Grass seed likes to germinate when the soil is warm (about 15˚C or 60˚F) but the air is cool. Warm soil encourages strong root growth, while the cool air keeps the tops from over-growth. That’s why spring (April-June) is the second-best time to sew a lawn. In Toronto, August-September are the sweetest months.
However, spring is often when we are most motivated to do things in the garden. So here are a few secrets to successful lawn getting — or fixing.
[Edited comment: I should first say that this post no way endorses the planting of lawns. If you could see mine you would laugh at the audacity of my giving lawn advice to anyone. I rarely fertilize, and then only with “organics,” and hardly ever cut the grass! However, when I was a Master Gardener, many many people had lawn questions. So, in that spirit…]
First, choose the right seed for your garden.
Is it high traffic or seldom walked-on? Sun or shade? Moist or dry? And how fanatical are you about mowing or lawn aesthetics.
For example, Kentucky blue grass (Poa pratensis) is a good, all-purpose lawny lawn grass — but it requires full sun. Red fescue (Festuca rubra) is ideal for dry shade and sandy, low-fertility soil, but it isn’t very tolerant of traffic. Perennial rye grass (Lolium perenne) is wear tolerant, and will take some shade. It also establishes quickly, so is useful in tricky areas such as slopes. However, it will die in winter if drainage is poor, such as on clay soils. Here’s some info Google found on selecting grass for northern lawns from the U.S. Better Lawn and Turf Institute. [Edited comment: again, not an endorsement, but they do have useful descriptions of the grass types.]
For the ecologically minded, here is a seed blend called the Eco-Lawn available from Wildflower Farm (which is on Hwy 12, west of Orillia). This sounds to me like the wonderchild of grass seed: it grows in sun or shade, tolerates drought, and never needs mowing, though you can if you must. Mind you, it’s sort of the mop-top of grasses, so might not be for those who are into creating bowling-green perfection.
Second, prepare your soil.
This doesn’t necessarily have to mean a total overhaul. You can fertilize before seeding (phosphorus, the middle number in any fertilizer, is what encourages strong root development, essential for a healthy lawn) or add sifted (as in: not-lumpy) compost. (I purchased a bag of low-number sludge pellets years ago that I am still using, though only on my tiny patch of grass.) If your soil is compacted from foot traffic, give it a scratch to loosen up the soil in the root zone.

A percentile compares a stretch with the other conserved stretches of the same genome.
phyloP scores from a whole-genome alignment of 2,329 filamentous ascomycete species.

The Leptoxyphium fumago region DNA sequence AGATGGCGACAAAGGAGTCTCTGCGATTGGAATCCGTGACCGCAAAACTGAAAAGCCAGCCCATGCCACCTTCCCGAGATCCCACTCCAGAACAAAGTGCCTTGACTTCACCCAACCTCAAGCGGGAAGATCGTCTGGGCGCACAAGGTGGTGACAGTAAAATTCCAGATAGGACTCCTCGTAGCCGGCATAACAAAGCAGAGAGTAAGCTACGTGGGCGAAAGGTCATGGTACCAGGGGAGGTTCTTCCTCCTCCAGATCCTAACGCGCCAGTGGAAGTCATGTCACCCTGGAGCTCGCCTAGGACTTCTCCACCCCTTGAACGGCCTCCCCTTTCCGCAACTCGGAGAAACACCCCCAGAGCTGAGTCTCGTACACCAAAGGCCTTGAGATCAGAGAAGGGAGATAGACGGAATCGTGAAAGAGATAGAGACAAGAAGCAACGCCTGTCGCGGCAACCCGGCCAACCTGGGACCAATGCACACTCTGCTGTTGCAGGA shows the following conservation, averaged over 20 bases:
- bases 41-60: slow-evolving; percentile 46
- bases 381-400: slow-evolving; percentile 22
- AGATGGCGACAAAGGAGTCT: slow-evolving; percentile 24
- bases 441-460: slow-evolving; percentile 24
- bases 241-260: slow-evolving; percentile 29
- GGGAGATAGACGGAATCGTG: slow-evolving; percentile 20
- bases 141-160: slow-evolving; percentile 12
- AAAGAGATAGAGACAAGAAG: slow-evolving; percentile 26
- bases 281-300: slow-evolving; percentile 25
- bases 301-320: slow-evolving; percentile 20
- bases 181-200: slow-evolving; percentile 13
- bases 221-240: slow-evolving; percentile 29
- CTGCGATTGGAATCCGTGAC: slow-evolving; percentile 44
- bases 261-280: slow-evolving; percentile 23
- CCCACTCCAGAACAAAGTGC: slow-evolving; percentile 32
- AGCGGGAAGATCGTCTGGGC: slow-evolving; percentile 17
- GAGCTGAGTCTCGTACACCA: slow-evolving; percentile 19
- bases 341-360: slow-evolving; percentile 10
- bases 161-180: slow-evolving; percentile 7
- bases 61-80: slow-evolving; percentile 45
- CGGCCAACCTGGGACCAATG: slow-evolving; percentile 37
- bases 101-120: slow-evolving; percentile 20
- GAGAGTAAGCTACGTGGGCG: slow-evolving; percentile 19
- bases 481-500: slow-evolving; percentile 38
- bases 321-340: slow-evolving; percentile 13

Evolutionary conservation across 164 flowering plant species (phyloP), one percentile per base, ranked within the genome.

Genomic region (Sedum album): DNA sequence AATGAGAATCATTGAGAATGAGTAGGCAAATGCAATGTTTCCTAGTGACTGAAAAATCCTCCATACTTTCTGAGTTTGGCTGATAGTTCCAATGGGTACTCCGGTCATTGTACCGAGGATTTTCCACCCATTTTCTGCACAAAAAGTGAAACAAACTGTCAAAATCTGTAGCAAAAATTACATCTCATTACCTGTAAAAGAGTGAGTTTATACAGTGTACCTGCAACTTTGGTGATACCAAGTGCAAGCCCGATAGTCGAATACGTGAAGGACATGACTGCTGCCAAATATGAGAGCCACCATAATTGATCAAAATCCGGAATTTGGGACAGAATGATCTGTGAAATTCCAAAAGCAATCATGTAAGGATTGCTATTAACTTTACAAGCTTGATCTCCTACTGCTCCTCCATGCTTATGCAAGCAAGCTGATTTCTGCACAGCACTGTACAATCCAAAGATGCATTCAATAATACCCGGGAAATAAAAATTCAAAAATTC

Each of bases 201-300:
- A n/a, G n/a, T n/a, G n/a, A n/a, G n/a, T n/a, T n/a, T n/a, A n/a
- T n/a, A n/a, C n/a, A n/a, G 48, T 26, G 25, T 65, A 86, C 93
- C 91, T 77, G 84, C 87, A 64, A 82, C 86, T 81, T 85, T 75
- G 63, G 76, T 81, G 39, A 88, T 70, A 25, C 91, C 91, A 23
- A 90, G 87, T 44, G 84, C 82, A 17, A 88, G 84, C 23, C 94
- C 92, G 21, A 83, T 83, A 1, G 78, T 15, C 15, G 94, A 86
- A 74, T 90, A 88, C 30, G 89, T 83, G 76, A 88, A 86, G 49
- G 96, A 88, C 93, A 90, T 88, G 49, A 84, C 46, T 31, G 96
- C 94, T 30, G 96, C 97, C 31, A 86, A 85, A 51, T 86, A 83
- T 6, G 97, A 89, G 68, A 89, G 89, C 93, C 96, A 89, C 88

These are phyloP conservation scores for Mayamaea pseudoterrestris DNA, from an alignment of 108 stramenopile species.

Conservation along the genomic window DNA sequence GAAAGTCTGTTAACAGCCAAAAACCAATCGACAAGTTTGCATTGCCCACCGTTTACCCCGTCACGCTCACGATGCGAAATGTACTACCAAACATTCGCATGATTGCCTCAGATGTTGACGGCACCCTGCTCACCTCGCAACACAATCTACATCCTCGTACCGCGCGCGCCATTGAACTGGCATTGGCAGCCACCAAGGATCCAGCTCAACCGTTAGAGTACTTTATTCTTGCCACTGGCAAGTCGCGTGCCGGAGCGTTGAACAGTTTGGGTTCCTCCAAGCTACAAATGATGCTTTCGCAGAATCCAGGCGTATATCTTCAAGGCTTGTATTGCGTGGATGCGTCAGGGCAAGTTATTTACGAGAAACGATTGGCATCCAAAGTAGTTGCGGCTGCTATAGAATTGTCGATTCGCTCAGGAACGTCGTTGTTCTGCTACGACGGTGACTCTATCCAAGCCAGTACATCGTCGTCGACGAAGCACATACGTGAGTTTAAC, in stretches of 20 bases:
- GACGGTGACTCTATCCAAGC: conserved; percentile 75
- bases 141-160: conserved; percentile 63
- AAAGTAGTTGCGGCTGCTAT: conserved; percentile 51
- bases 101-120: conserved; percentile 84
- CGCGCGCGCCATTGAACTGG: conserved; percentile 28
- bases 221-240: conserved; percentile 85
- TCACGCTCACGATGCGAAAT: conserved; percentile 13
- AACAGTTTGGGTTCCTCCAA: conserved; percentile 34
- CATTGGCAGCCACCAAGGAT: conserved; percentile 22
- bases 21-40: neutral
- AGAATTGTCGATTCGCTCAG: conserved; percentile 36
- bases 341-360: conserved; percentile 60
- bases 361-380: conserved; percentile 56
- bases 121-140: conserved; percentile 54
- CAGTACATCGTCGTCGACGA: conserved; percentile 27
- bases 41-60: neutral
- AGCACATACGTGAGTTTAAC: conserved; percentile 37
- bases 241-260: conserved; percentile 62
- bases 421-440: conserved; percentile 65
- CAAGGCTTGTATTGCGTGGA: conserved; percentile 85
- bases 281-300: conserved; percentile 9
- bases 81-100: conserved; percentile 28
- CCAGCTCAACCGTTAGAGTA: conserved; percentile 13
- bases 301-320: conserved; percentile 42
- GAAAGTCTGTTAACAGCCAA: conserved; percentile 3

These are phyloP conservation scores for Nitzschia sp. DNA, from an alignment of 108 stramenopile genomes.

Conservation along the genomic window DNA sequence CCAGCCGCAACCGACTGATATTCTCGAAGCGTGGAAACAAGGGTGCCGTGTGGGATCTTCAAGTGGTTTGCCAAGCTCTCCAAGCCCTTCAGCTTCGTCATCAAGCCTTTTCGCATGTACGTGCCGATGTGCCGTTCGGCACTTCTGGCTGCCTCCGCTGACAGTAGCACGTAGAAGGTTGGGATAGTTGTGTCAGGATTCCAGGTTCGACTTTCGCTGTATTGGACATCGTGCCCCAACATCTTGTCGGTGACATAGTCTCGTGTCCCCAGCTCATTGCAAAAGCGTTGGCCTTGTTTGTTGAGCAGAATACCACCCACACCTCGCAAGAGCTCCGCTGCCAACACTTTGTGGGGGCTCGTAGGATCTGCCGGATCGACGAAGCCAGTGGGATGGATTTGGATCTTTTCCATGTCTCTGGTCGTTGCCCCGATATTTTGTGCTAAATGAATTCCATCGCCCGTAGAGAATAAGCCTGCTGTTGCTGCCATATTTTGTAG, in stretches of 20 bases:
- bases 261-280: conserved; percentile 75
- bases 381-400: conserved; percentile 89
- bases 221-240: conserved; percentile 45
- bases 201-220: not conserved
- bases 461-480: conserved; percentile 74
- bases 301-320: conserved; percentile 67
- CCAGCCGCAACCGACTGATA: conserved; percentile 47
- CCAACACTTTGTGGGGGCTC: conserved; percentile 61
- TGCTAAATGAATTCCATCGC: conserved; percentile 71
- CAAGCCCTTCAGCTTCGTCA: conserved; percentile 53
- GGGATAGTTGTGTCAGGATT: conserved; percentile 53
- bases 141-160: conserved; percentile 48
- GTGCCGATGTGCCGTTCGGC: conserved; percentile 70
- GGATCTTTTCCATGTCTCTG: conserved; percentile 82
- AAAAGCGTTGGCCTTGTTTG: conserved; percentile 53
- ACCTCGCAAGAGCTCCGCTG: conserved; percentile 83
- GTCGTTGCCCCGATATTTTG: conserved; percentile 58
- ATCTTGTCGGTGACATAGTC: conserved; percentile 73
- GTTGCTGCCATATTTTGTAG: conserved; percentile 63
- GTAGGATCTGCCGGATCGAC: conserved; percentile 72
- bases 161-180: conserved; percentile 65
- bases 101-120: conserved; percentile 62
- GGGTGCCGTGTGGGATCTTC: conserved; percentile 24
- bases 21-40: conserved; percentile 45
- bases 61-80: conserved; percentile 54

Third, sow your seeds.
To distribute the seed evenly, mix with a filler like sand or even white clover seed. If your lawn is small, a tool like this seed spreader I got from Lee Valley makes the job easier. (It’s also handy for spreading fertilizer.)
White clover is a lovely addition to a lawn, if you aren’t a purist. It’s in the legume family, so it sets nitrogen in the soil. It also makes pretty, and pretty-smelling, white flowers. A garden Sarah and I walked by a couple of years ago had been completely sewn with clover. We’ll pop back later in the spring to see it’s it’s still going.
Fourth, firm the seeds into the soil.
One thing that people often neglect is to make a good, firm contact between the seed and the soil. Use something flat such as a board and step on it. An old-fashioned lawn roller is good for this.
Last year, with all the rain, one novice gardener nearby had beginner’s luck with their lawn-getting efforts. You do need to water until the seeds sprout and get established. A fine mist is better than a heavy spray. Water in the mornings, and keep an eye out for hot, baking weather while you’re nurturing your baby lawn.
Wildflower Farm has a great tip sheet for lawn starting. It also has a distraction-inducing selection of wildflower seeds. But that might have to suffice for another time…